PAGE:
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Monday, April 27, 2015

Countdown to #FCBD - Day 4



Lady Justice
This violent comic is rated Teen+ (because apparently comics are using the same ratings system as videogames now), and is based on an idea by Neil Gaiman. Specifically, an idea from the early '90s, so it's very much a product of that time: all grim and gritty, signifying nothing. It's an interesting premise if you can look past all that, though. Plus, you can't beat the price!

ICE: Bayou Blackout
This story, a preview of a new miniseries starting soon, reads like the kind of high-concept drama that you'd see on cable: we follow a group of Immigration and Customs Enforcement agents as they bust a wannabe militia, but after that gets wrapped up, things get really bad really fast. The backup story, "The Ride: The Devil Don't Sing No Blues," is a lot of fun, too. Two for two!

Motorcycle Samurai
This book really needs a better logo, because it looks like it says "Motorcycle S.A. Murai." It feels kind of like a Mad Max story, with the titular samurai motorcycling her way through a dusty wasteland, but it's cute and uplifting in a way that makes sense, since it's being told to a group of children by way of a puppet show. The art's weird, but not in a bad way.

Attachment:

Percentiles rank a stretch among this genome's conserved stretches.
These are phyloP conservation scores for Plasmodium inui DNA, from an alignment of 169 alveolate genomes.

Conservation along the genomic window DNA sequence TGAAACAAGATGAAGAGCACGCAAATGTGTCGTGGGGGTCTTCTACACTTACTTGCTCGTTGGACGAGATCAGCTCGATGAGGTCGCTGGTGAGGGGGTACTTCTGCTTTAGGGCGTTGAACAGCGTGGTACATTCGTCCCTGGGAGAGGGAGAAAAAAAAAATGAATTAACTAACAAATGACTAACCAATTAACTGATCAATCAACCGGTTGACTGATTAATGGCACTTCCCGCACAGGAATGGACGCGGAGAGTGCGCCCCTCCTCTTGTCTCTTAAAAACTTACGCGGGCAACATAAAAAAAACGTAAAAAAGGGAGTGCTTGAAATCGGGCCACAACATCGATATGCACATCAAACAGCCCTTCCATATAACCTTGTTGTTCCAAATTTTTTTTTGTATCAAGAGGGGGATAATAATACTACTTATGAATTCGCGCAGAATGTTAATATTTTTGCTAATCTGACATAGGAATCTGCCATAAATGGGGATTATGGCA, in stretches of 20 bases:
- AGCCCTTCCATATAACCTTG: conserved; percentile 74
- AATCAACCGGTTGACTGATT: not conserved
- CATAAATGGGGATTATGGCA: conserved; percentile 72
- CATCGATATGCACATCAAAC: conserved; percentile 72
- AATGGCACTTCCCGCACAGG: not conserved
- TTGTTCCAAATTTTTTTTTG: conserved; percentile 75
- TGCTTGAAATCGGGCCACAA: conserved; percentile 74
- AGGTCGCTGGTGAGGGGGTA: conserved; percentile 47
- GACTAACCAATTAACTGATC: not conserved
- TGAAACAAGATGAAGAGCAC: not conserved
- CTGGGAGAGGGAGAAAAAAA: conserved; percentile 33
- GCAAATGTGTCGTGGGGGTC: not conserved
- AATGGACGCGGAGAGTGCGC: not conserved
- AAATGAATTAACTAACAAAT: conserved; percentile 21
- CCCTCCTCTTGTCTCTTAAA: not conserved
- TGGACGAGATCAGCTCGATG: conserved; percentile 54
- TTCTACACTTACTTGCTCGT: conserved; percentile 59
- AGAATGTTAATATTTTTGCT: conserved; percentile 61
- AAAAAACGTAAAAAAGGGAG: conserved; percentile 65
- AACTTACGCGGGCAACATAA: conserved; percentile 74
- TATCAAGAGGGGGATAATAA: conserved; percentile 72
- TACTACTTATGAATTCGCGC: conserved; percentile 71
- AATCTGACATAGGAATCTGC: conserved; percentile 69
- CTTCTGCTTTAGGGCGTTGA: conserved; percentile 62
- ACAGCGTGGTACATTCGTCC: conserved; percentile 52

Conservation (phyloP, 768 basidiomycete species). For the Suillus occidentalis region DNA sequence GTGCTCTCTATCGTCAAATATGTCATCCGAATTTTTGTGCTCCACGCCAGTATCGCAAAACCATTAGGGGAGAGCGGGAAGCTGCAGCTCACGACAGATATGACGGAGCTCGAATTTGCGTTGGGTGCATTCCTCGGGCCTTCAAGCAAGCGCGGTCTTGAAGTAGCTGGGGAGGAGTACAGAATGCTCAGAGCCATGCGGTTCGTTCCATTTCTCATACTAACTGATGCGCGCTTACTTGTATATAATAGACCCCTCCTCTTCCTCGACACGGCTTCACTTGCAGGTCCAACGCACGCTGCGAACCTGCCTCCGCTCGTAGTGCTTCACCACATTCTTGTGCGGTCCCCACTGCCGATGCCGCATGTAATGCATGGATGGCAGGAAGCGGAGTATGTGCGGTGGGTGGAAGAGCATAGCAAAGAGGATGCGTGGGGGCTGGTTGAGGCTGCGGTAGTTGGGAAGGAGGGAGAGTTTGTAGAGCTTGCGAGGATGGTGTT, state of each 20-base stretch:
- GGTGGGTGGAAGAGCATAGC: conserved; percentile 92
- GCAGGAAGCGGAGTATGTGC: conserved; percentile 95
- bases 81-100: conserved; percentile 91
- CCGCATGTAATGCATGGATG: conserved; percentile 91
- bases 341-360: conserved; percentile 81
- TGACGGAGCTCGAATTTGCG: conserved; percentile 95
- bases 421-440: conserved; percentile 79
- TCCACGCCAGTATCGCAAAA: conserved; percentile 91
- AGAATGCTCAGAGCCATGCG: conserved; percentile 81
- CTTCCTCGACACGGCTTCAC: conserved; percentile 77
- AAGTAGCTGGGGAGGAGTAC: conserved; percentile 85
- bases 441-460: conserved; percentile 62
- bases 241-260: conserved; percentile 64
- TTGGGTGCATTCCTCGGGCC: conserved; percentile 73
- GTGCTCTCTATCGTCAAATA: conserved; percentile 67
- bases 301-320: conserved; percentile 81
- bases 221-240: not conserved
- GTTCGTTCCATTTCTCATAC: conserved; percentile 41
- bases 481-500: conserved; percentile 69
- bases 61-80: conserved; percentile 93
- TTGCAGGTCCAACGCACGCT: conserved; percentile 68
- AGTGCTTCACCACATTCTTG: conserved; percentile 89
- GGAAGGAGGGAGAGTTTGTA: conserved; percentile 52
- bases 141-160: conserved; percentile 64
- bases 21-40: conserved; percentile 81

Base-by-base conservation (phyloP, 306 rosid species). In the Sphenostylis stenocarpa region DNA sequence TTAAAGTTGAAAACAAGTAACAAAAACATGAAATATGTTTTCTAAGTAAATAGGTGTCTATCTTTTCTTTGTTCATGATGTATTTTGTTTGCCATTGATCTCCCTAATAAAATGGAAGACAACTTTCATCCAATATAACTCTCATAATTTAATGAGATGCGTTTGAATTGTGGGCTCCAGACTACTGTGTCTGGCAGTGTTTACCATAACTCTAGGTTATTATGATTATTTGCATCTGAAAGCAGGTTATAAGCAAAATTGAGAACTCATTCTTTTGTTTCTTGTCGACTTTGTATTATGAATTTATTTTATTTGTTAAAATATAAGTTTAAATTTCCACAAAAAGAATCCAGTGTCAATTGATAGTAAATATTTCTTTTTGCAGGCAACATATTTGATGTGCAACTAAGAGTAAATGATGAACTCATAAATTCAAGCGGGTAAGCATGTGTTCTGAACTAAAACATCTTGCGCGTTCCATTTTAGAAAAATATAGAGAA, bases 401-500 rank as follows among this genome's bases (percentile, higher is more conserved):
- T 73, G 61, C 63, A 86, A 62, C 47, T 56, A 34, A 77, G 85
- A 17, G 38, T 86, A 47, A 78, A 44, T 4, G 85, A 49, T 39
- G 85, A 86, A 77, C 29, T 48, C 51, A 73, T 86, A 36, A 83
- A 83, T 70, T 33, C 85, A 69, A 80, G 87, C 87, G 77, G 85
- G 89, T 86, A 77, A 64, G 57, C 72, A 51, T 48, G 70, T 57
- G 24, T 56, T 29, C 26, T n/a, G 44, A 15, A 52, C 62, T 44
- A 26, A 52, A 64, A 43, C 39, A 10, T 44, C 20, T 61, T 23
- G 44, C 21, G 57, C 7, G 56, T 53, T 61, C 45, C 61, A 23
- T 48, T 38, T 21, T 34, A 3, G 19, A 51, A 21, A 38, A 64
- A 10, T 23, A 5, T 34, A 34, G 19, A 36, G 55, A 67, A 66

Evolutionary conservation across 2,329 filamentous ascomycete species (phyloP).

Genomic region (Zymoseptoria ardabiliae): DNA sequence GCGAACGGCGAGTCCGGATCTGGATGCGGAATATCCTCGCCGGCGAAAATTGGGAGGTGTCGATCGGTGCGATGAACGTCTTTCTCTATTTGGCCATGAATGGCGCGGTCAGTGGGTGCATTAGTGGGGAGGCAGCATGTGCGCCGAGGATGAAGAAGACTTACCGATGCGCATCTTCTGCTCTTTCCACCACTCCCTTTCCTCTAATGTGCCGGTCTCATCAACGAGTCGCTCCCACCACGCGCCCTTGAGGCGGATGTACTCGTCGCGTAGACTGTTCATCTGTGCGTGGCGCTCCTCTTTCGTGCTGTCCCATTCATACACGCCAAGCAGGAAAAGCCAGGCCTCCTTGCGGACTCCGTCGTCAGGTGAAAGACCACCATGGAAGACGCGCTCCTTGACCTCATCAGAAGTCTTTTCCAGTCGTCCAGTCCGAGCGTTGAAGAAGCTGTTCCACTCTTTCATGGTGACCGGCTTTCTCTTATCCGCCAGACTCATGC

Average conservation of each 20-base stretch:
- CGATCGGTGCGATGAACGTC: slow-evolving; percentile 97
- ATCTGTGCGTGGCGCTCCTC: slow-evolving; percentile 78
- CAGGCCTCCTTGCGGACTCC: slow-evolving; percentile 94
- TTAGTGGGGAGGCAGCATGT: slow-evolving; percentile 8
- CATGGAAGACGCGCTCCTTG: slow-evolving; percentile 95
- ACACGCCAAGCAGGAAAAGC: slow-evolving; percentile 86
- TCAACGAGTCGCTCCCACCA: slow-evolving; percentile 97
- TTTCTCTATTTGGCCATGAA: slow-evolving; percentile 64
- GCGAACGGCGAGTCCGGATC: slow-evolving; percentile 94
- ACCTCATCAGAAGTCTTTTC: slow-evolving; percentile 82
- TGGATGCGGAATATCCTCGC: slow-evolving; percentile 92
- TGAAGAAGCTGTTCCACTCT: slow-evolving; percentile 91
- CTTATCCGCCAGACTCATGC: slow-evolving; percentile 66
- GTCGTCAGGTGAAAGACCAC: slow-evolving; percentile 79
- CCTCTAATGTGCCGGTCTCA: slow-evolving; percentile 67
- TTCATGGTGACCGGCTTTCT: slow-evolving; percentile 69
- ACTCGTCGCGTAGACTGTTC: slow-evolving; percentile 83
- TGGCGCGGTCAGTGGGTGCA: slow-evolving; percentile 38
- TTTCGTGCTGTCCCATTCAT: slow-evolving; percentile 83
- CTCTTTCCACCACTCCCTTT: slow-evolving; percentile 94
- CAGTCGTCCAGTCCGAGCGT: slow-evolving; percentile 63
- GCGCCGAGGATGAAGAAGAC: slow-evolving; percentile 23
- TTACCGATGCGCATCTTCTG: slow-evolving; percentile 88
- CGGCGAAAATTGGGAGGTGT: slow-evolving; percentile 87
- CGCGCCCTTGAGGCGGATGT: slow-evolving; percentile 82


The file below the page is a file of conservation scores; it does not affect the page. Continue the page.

Divergence
DC's big preview book this year features stories of Batman, Superman, and Wonder Woman, taken from books that are still a few months out. So be careful: that means there are spoilers for current stories in these pages!

Avatar The Last Airbender
The movie was awful, but the cartoon is great - and since the comics are based on the cartoon, they're pretty awesome, too. This one features Ty Lee reuniting with her family and finding her place in the world. It's short, but good. That's followed by a Plants vs. Zombies comic, and a really cute one called Bandette. Another book that's all-ages friendly!

Hatter M: Love of Wonder
Alice in Wonderland is weird and twisted enough that "dark" versions of it will always be in vogue. This one jumps back and forth between Wonderland and Edwardian London, and has a very sketchy art style reminiscent of Ben Templesmith's work. It works as a free taste of the series, but the story might make more sense if you've already read some of it before.

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